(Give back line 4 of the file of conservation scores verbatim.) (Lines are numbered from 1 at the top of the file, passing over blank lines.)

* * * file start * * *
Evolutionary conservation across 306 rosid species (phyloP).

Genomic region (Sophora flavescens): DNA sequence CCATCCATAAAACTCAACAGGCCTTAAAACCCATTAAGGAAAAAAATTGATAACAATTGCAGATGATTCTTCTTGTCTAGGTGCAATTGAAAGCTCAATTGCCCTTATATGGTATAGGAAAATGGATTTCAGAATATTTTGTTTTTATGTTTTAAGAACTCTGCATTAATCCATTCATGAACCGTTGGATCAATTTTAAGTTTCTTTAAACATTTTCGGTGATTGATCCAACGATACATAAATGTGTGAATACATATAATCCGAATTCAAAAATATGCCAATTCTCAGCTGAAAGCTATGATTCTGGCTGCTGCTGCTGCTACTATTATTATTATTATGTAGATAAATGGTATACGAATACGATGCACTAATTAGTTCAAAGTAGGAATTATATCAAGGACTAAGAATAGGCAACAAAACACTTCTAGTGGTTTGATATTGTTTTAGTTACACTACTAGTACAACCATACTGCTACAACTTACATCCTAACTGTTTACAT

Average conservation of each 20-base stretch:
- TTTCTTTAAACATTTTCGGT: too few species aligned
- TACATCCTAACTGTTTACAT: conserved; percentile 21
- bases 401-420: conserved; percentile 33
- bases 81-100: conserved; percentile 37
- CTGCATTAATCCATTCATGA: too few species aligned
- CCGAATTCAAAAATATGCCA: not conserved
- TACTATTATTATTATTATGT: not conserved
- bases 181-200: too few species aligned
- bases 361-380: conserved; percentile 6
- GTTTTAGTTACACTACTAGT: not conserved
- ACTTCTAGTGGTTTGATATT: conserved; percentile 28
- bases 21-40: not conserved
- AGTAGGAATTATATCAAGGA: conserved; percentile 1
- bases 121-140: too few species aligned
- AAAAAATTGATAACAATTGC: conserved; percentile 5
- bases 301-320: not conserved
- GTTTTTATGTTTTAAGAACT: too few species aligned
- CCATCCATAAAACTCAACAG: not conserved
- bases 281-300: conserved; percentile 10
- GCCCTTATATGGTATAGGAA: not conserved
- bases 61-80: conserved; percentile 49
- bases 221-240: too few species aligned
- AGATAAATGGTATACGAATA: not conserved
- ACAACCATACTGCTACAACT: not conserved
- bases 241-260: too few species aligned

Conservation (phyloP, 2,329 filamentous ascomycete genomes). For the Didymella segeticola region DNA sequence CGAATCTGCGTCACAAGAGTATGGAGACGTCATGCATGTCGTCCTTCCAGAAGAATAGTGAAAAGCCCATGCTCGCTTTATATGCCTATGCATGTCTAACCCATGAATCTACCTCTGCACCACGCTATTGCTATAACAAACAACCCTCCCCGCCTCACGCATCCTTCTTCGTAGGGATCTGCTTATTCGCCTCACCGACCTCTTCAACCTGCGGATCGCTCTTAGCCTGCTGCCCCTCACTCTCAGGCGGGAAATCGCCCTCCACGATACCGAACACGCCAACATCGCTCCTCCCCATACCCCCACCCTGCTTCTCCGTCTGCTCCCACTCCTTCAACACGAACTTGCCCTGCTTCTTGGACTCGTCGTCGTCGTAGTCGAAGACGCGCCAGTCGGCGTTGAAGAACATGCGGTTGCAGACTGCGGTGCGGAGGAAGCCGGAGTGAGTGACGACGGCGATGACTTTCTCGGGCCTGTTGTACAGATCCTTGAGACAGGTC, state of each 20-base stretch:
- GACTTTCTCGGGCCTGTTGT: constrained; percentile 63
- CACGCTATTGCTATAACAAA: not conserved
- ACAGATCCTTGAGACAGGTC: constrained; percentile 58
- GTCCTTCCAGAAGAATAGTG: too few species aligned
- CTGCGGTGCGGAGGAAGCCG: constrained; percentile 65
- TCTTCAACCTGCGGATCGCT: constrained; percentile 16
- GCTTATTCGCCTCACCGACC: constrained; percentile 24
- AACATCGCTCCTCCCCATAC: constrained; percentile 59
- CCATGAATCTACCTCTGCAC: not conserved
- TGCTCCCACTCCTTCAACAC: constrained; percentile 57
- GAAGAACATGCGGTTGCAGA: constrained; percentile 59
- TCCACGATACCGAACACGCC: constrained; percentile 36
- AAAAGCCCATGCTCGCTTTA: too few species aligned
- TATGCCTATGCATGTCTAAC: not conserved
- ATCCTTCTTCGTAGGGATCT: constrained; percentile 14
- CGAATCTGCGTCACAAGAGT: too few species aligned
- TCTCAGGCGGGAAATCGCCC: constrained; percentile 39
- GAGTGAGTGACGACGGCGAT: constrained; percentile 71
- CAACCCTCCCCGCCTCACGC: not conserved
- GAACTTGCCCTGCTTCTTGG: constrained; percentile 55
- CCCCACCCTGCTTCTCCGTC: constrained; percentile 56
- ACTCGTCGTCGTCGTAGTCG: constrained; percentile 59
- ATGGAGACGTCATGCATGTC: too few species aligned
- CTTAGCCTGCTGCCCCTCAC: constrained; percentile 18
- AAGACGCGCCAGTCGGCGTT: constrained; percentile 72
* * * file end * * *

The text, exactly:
- TTTCTTTAAACATTTTCGGT: too few species aligned